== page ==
Patt Morrison for May 4, 2010

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It’s only Tuesday and the week is already setting up what’s sure to be a big budget fight. Governor Schwarzenegger yesterday pulled support for offshore drilling in Tranquillon Ridge, a project on which he and environmentalists had previously reached agreement with Houston-based Plains Exploration and Production Co. (PXP) to allow drilling in state waters in exchange for shutting down four existing drill sites in Federal waters off the California coast. Now—and the irony is not lost on us—the environmentalists who cut the deal are none too happy about the governor’s reversal. The immediate $140 million expected from the project was supposed to go to keeping state parks open, and in addition to losing that nest egg, tax revenue is weighing in about $3 billion below what state officials projected. Did they forget to account for the many jobs lost this year?
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What’s small and round and one of the history’s most revolutionary inventions? The birth control pill has been both praised as the paramount moment in the feminist movement and assailed as a free pass that has actually hurt women’s rights. Did the pill allow women to put off pregnancy, get further in their careers and get married on their own terms or did it help to promote promiscuity, failed marriages and STD’s? The birth control pill turns 50 years old this month, and feminist founder Gloria Steinem assesses its impact. We’d like to know what The Pill means to you.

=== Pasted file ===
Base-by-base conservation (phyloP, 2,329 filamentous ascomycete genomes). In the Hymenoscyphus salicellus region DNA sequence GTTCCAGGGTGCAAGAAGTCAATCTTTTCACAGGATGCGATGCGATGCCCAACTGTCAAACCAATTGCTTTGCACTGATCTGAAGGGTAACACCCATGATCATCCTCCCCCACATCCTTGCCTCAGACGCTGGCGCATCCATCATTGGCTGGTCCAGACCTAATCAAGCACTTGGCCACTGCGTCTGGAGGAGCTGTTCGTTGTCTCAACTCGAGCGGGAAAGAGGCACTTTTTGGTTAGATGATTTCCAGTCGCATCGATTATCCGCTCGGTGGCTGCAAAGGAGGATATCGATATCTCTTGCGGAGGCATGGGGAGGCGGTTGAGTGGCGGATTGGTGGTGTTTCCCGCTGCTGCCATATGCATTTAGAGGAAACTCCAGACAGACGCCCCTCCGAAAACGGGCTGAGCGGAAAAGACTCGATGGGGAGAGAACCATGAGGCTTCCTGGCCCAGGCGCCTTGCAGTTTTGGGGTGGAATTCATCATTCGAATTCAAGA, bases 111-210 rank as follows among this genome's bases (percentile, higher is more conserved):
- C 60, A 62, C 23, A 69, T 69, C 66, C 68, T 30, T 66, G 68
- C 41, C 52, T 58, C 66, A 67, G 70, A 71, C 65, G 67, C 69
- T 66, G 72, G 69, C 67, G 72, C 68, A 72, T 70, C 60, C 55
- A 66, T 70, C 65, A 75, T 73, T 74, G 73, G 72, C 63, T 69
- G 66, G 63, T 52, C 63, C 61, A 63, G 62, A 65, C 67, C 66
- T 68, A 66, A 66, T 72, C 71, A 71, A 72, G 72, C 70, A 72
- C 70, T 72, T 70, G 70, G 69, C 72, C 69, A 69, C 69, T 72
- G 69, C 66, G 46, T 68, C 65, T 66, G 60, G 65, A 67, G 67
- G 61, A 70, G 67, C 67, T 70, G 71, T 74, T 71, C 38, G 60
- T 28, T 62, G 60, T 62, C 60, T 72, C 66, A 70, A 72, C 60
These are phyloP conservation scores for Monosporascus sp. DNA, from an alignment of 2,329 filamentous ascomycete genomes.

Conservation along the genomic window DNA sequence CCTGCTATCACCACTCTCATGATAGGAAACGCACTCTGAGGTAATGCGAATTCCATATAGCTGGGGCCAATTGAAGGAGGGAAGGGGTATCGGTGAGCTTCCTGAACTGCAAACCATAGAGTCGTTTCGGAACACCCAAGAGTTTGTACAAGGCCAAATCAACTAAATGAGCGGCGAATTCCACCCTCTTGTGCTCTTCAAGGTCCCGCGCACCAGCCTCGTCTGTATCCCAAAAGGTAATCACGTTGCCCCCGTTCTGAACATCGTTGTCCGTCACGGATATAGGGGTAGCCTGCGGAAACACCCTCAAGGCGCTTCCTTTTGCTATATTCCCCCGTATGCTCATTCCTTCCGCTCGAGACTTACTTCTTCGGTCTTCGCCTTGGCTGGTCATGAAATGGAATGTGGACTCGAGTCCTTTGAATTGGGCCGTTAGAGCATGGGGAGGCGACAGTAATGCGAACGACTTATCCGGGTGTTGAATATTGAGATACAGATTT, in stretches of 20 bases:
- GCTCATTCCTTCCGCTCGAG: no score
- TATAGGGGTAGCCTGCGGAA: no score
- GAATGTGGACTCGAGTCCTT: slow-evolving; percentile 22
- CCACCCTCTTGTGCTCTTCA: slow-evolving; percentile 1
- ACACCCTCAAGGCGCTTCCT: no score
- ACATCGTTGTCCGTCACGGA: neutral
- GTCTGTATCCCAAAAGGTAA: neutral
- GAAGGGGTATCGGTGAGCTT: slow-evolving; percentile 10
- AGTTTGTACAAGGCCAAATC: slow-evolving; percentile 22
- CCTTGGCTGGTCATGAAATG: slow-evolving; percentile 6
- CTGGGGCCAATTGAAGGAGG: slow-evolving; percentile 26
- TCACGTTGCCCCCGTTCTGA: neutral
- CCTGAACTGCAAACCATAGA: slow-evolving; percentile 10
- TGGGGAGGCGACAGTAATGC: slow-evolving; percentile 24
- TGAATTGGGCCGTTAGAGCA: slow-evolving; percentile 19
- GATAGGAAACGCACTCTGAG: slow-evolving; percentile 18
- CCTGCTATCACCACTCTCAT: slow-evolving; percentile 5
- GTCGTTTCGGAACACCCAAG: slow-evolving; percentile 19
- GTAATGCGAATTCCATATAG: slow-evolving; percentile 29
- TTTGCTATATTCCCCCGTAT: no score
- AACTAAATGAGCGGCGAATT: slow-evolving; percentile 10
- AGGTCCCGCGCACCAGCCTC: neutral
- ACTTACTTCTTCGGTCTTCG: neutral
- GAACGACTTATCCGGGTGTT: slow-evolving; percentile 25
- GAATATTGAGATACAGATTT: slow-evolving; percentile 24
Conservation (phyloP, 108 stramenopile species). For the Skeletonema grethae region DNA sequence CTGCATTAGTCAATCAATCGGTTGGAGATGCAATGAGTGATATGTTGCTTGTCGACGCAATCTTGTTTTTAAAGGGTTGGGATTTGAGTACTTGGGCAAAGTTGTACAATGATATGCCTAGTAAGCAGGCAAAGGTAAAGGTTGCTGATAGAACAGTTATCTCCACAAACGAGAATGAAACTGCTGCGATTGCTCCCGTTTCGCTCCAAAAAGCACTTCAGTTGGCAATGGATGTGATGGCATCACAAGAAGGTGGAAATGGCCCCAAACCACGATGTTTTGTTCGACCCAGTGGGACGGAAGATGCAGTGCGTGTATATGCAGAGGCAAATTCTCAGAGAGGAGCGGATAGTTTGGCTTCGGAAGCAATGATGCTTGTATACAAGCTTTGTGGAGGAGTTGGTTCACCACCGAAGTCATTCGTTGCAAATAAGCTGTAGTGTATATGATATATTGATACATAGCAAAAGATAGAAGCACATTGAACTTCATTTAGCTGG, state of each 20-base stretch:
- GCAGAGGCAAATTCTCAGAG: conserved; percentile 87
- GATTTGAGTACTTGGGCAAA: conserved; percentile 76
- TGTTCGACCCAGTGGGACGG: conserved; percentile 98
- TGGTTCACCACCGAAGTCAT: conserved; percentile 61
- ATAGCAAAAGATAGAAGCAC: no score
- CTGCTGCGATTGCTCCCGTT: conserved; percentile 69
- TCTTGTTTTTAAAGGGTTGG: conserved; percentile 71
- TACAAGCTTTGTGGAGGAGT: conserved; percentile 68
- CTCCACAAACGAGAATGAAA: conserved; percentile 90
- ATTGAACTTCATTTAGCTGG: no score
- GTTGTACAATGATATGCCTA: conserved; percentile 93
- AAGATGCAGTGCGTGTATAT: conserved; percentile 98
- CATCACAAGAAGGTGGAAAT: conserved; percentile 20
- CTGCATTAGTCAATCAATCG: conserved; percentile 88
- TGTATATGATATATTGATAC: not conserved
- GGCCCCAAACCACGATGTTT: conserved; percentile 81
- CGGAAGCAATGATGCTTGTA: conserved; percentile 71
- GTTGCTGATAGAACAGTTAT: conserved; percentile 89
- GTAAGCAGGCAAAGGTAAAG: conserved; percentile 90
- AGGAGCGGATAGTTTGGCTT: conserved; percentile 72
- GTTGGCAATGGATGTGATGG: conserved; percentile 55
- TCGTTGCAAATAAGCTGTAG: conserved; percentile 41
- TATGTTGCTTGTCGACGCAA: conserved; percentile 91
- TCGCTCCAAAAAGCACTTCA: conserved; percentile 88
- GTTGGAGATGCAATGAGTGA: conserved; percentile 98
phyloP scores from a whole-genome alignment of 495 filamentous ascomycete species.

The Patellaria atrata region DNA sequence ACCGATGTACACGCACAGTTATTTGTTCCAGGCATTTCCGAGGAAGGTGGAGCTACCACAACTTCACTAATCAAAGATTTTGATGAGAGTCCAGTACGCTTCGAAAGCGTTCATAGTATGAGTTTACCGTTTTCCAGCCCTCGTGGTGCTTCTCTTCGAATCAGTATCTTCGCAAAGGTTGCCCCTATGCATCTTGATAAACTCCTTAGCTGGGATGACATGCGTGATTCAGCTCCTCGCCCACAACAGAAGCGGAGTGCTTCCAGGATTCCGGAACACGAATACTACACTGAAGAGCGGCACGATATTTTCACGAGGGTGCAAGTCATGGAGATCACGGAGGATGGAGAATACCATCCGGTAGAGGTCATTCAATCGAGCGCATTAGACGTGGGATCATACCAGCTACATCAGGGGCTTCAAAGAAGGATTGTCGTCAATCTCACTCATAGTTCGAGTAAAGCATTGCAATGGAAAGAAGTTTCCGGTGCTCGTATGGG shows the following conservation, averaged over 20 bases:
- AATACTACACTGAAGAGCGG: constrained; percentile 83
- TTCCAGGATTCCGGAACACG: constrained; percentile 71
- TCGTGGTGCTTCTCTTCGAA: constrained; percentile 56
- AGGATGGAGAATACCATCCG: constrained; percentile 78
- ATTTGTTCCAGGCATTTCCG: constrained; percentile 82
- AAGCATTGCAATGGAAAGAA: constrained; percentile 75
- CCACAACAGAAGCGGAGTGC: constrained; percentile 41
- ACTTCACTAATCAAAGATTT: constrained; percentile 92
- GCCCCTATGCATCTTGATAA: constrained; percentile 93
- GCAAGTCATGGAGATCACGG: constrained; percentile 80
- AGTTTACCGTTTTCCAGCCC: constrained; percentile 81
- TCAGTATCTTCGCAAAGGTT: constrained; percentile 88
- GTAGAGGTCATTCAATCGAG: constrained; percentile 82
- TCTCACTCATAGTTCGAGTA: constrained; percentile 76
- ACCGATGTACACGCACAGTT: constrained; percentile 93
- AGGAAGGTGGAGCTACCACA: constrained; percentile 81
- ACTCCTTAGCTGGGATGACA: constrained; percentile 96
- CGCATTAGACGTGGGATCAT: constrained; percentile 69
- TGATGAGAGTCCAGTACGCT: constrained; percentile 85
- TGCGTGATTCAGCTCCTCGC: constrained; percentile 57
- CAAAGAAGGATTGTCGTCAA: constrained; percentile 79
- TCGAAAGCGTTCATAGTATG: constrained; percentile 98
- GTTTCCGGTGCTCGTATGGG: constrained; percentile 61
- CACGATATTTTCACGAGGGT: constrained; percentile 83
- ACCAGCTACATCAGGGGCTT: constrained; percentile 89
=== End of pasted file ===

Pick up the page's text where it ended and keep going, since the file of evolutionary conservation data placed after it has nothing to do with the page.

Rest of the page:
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City Controller Wendy Greuel chases the money

Los Angeles can’t find nearly a million dollars worth of equipment it bought. It didn’t all just walk away – did it? While L.A.’s government was busy losing valuable equipment the city is also facing a cash crunch that comes to a head this week when the DWP commission decides if it will transfer $73 million to the city coffers. City controller Wendy Greuel’s on the case, and by the way, she has some ideas on how to fix the budget.
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Faisal Shahzad was a naturalized American citizen, college-educated engineer who lived and worked a seemingly normal life in suburban Connecticut. He is also the new face of American terrorism, arrested last night on an airplane about to take off for Dubai for his role in planting a failed car bomb in the middle of Times Square. Much remains unknown about Shahzad and his plot, but so far he has admitted to driving the explosives-laden Pathfinder into New York City and to receiving bomb training in Pakistan when he traveled there for several months last year. Is this the blueprint for future terror suspects here in the U.S.—well educated, foreign born but legally in the country or perhaps even American citizens? Can the next Faisal Shahzad be stopped before he strikes again?
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The season of budget despair is almost upon us in California—as the fiscal year end looms on June 30th and California yet again faces a multi-billion dollar budget deficit, the latest cheery news is that the state’s revenue projections are way down. Tax collections for April were abysmal, roughly $3 billion behind what the state expected, which promises to make an already agonizing budget process even more difficult. So once again California’s legislature and voters are left with tough decisions on what programs to cut and what taxes to raise, and there’s another consideration: the state’s spending gap on prisons vs. education is growing wildly, with some $52,000 spent per inmate for one year of incarceration vs. $7,400 spent per student for one year of K-12 public schooling. Should California be spending that much more on prisoners than on its young students?
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